Writers’ Guidelines

Adoptive Families is the leading information resource for parents before, during, and after adoption. The award-winning quarterly digital magazine and website provide independent, authoritative adoption parenting advice and real families’ stories.

We want to hear your stories. We encourage you to share your insights and experiences with other adoptive families. And we’re always looking for great writing.

What We Cover

We always welcome submissions on these core topics:

Deciding to adopt
Navigating the adoption process and expectant mother match
The adoption wait, from both practical and emotional angles
School & education
Family, friends, and community
Open adoption
Older child adoption
Special-needs adoption
Adoption from foster care
Talking about adoption
Transracial adoption
Adoptees’ perspectives
Birth parents’ perspectives
Adoptive parents of color
Single parent and LGBT parent families
Older adoptive parents
Preteen and teen years
Our Story – How we became a family
In My Opinion – An editorial on a controversial subject
News & Notes – Legislative and policy updates, with occasional “News Focus” articles elaborating on a particular item or issue in the news
Parenting tips and guidelines
Comments and responses to any of our articles

What we’re not looking for:

We are not accepting submissions of poetry or fiction at this time.

How to Submit an Article or Essay

Personal essays:

Before sending us your personal essay, we recommend that you take a look at the suggestions below, under “Keep the Following in Mind.”

Reported articles:

In the case of reported articles on adoption-related topics, we prefer that you send a query letter (via e-mail or regular mail) before sending in your article.

Query letters should include:

•  A brief description or outline of your idea
  Why you think it belongs in our magazine
  Why you should be the one to write it
  Any recent clips you may have

How to send them:

•  We prefer to receive submissions via e-mail, as attachments.
•  You may also wish to send family photographs with your story, particularly in the case of personal essays. We prefer photos e-mailed as attachments.

When you’ll hear from us, payment, etc.:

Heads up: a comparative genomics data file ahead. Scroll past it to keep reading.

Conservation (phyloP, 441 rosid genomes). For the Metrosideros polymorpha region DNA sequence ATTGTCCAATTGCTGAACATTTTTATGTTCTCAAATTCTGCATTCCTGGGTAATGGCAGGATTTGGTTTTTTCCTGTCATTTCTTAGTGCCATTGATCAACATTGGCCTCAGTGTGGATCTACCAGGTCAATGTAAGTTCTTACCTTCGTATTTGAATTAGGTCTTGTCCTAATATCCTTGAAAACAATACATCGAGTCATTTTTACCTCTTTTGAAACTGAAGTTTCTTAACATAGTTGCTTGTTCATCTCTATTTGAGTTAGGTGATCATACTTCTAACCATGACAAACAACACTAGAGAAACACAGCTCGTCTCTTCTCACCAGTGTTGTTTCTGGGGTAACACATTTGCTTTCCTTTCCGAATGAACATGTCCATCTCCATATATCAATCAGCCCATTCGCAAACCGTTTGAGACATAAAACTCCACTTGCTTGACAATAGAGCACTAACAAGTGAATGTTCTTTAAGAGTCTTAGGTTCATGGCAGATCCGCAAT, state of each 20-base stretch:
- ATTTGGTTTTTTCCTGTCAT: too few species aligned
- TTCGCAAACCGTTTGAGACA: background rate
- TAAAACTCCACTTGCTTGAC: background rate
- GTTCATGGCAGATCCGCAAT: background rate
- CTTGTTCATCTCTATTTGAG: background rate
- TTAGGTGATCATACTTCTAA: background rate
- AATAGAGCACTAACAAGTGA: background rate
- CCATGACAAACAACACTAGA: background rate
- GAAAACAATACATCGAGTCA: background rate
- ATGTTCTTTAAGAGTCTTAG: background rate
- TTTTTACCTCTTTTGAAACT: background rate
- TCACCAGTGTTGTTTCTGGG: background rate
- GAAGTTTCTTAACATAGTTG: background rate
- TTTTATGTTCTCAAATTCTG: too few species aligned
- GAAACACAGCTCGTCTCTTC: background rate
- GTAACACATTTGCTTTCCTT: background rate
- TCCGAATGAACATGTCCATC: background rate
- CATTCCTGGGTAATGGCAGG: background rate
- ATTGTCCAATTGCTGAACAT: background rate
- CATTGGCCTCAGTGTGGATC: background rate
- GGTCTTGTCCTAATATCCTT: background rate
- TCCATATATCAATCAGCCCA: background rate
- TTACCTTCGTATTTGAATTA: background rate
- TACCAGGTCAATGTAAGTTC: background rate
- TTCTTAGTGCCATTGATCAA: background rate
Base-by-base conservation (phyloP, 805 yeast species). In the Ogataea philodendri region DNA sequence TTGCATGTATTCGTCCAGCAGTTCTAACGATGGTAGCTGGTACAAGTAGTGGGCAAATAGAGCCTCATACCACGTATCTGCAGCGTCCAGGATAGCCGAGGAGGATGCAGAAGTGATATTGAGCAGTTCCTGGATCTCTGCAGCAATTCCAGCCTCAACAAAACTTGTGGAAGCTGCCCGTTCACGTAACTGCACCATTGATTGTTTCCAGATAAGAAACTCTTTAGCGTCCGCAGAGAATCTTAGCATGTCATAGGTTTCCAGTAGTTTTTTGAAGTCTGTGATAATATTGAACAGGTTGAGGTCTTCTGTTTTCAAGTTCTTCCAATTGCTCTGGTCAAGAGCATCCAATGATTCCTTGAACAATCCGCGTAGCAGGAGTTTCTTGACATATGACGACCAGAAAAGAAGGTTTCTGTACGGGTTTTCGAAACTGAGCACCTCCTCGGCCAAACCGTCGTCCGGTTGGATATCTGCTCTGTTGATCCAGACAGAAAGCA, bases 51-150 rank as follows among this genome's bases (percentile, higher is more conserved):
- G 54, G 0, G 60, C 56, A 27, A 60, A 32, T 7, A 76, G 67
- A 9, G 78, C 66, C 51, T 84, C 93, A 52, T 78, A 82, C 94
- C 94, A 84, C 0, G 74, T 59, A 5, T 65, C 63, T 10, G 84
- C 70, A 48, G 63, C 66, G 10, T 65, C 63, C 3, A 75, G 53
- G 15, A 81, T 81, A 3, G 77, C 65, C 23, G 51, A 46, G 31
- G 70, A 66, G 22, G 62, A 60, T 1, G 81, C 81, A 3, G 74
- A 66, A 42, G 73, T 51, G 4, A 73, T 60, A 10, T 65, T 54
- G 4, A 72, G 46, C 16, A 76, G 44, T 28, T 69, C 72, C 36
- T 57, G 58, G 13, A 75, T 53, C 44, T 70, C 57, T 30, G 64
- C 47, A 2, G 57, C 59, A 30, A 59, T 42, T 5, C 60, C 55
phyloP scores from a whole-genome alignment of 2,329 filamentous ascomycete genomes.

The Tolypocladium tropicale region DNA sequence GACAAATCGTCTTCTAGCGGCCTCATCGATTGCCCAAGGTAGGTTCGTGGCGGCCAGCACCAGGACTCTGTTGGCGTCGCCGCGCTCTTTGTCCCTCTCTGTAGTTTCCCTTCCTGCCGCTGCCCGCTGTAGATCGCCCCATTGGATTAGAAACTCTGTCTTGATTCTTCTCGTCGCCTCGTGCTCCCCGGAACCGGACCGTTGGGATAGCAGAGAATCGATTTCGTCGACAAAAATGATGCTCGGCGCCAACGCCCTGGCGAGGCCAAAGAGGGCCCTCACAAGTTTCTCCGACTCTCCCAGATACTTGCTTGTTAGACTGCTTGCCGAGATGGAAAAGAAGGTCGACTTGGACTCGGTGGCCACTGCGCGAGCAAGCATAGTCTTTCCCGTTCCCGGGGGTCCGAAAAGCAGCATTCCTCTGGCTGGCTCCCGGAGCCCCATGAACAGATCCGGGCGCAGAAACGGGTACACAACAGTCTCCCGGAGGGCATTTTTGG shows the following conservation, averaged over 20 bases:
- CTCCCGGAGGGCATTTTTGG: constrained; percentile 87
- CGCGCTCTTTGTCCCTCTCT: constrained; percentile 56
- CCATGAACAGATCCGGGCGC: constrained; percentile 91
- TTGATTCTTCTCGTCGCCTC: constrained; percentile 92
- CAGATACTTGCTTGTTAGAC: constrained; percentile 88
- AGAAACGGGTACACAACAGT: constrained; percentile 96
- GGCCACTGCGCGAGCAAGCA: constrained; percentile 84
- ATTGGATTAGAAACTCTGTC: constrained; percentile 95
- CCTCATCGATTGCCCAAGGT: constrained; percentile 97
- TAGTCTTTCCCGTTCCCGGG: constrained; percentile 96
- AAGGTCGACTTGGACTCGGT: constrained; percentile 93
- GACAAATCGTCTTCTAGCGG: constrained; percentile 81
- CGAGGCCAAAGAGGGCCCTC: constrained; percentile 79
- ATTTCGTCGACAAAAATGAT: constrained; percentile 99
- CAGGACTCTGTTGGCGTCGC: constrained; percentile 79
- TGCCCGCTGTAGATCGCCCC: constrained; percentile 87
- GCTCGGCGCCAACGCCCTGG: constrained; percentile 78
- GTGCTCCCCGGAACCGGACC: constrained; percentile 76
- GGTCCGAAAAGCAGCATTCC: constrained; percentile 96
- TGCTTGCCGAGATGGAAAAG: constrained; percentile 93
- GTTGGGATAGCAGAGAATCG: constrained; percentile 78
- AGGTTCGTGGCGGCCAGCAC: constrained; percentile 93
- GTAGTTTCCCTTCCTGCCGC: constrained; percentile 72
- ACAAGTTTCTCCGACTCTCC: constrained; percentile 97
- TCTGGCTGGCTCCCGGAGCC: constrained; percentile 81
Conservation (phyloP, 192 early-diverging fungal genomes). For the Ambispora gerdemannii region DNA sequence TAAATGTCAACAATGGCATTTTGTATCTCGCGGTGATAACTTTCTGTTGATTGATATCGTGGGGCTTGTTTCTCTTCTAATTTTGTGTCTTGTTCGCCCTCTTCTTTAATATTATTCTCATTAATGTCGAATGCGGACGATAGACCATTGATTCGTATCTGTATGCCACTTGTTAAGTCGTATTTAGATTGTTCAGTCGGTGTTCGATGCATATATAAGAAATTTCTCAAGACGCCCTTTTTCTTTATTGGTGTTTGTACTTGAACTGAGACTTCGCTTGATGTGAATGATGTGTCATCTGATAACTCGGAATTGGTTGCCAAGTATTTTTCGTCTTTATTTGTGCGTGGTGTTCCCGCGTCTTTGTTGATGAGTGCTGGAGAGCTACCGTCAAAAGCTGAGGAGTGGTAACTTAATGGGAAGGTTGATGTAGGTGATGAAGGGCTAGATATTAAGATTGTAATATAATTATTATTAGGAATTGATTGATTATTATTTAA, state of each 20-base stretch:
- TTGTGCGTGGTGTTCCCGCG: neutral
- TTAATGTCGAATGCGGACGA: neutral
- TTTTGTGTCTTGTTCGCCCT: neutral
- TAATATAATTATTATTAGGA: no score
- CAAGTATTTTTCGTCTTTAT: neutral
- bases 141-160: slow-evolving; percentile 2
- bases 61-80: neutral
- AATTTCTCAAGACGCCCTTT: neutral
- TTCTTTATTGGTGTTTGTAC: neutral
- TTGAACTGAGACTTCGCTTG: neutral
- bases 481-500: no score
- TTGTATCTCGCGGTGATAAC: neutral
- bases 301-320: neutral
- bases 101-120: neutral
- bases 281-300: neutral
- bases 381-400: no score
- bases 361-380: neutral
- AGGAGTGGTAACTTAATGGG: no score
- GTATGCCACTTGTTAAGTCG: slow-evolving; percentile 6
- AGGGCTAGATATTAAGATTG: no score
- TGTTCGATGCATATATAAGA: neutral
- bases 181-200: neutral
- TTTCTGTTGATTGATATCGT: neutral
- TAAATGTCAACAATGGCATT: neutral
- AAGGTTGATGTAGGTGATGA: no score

•  It generally takes us 8-10 weeks to respond to a submission.
•  Writers of personal essays we publish will receive a one-year subscription to the magazine, which includes a one-year membership to adoptivefamilies.com. Payment for reported articles varies. We’re a small magazine; our pay rates are scaled accordingly.
•  We consider all submissions on a speculative basis. We cannot guarantee that a proposed article, even one that we’ve expressed interest in, will be published.
•  We cannot assume responsibility for unsolicited material or guarantee its return.
•  You should submit a brief, two- or three-sentence biographical note at the end of each submission.

Send queries and submissions to:

[email protected]

Keep the Following in Mind

  Know Adoptive Families‘ voice and perspective. Look through our website. Get a sense of our general tone. Familiarize yourself with the topics we generally cover.
  Have a clear sense of your central theme. (E.g., “How we connected with an expectant mother through networking,” “Conversations with my children about race,” “Facilitating a relationship with my child’s birth siblings.”) Think about what makes your story unique—or what useful information families in similar situations might gain from it.
•  Keep it active. Describe not only what happened to you, but how you chose to deal with it.
•  Focus on choices made and strategies used to deal with a particular situation. (E.g., “We realized our parents weren’t ready to be supportive, and we didn’t have the energy to deal with their criticism on every single point, so we offered them only general information as we progressed through the adoption process;” “When my daughter started being questioned by her classmates about her adoption, I offered her teacher tips on how to inform the class about adoption in general without invading any individual student’s privacy.”) Keep it active. Describe not only what happened to you, but how you chose to deal with it.
•  Be specific. The more specific the details you provide, the more useful—and engaging—your story will be for other adoptive families. And bear in mind, even the most “ordinary” of experiences—the ones many people share—can be extraordinarily inspiring to read about. Other readers can learn from your experiences—even from your mistakes. We do receive many, many “How I Adopted” stories. But each of these can offer something unique if it maintains a strong focus on a central theme.

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